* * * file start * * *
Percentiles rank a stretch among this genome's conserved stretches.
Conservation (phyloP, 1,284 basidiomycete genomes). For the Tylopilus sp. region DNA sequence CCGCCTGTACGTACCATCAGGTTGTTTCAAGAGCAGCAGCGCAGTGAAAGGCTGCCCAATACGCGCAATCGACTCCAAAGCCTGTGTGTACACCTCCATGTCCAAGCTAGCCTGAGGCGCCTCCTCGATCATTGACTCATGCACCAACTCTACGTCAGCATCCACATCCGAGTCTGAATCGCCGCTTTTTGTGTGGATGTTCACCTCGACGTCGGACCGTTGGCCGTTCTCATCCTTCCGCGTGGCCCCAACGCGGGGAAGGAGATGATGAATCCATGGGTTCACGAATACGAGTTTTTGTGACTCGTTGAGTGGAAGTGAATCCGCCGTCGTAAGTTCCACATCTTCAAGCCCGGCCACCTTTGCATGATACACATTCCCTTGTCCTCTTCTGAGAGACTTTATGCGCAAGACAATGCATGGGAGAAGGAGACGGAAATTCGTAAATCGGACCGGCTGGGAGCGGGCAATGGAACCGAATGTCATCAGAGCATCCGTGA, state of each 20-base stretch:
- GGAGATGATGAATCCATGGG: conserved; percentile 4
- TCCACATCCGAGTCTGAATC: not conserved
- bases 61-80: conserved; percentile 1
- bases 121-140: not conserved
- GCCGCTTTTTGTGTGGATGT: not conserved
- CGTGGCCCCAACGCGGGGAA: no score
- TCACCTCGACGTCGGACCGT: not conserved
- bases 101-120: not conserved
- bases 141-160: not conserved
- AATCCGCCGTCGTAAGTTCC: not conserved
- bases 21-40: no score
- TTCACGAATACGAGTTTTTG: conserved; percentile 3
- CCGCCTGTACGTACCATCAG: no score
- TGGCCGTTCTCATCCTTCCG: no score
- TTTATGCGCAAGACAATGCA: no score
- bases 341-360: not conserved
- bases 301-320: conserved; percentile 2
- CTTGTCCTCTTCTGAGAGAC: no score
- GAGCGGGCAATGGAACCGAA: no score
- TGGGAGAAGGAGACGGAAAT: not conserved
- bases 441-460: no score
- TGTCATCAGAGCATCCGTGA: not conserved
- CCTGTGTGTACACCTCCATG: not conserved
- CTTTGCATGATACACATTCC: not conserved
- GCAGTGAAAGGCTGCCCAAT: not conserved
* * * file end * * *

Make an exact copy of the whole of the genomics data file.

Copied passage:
Percentiles rank a stretch among this genome's conserved stretches.
Conservation (phyloP, 1,284 basidiomycete genomes). For the Tylopilus sp. region DNA sequence CCGCCTGTACGTACCATCAGGTTGTTTCAAGAGCAGCAGCGCAGTGAAAGGCTGCCCAATACGCGCAATCGACTCCAAAGCCTGTGTGTACACCTCCATGTCCAAGCTAGCCTGAGGCGCCTCCTCGATCATTGACTCATGCACCAACTCTACGTCAGCATCCACATCCGAGTCTGAATCGCCGCTTTTTGTGTGGATGTTCACCTCGACGTCGGACCGTTGGCCGTTCTCATCCTTCCGCGTGGCCCCAACGCGGGGAAGGAGATGATGAATCCATGGGTTCACGAATACGAGTTTTTGTGACTCGTTGAGTGGAAGTGAATCCGCCGTCGTAAGTTCCACATCTTCAAGCCCGGCCACCTTTGCATGATACACATTCCCTTGTCCTCTTCTGAGAGACTTTATGCGCAAGACAATGCATGGGAGAAGGAGACGGAAATTCGTAAATCGGACCGGCTGGGAGCGGGCAATGGAACCGAATGTCATCAGAGCATCCGTGA, state of each 20-base stretch:
- GGAGATGATGAATCCATGGG: conserved; percentile 4
- TCCACATCCGAGTCTGAATC: not conserved
- bases 61-80: conserved; percentile 1
- bases 121-140: not conserved
- GCCGCTTTTTGTGTGGATGT: not conserved
- CGTGGCCCCAACGCGGGGAA: no score
- TCACCTCGACGTCGGACCGT: not conserved
- bases 101-120: not conserved
- bases 141-160: not conserved
- AATCCGCCGTCGTAAGTTCC: not conserved
- bases 21-40: no score
- TTCACGAATACGAGTTTTTG: conserved; percentile 3
- CCGCCTGTACGTACCATCAG: no score
- TGGCCGTTCTCATCCTTCCG: no score
- TTTATGCGCAAGACAATGCA: no score
- bases 341-360: not conserved
- bases 301-320: conserved; percentile 2
- CTTGTCCTCTTCTGAGAGAC: no score
- GAGCGGGCAATGGAACCGAA: no score
- TGGGAGAAGGAGACGGAAAT: not conserved
- bases 441-460: no score
- TGTCATCAGAGCATCCGTGA: not conserved
- CCTGTGTGTACACCTCCATG: not conserved
- CTTTGCATGATACACATTCC: not conserved
- GCAGTGAAAGGCTGCCCAAT: not conserved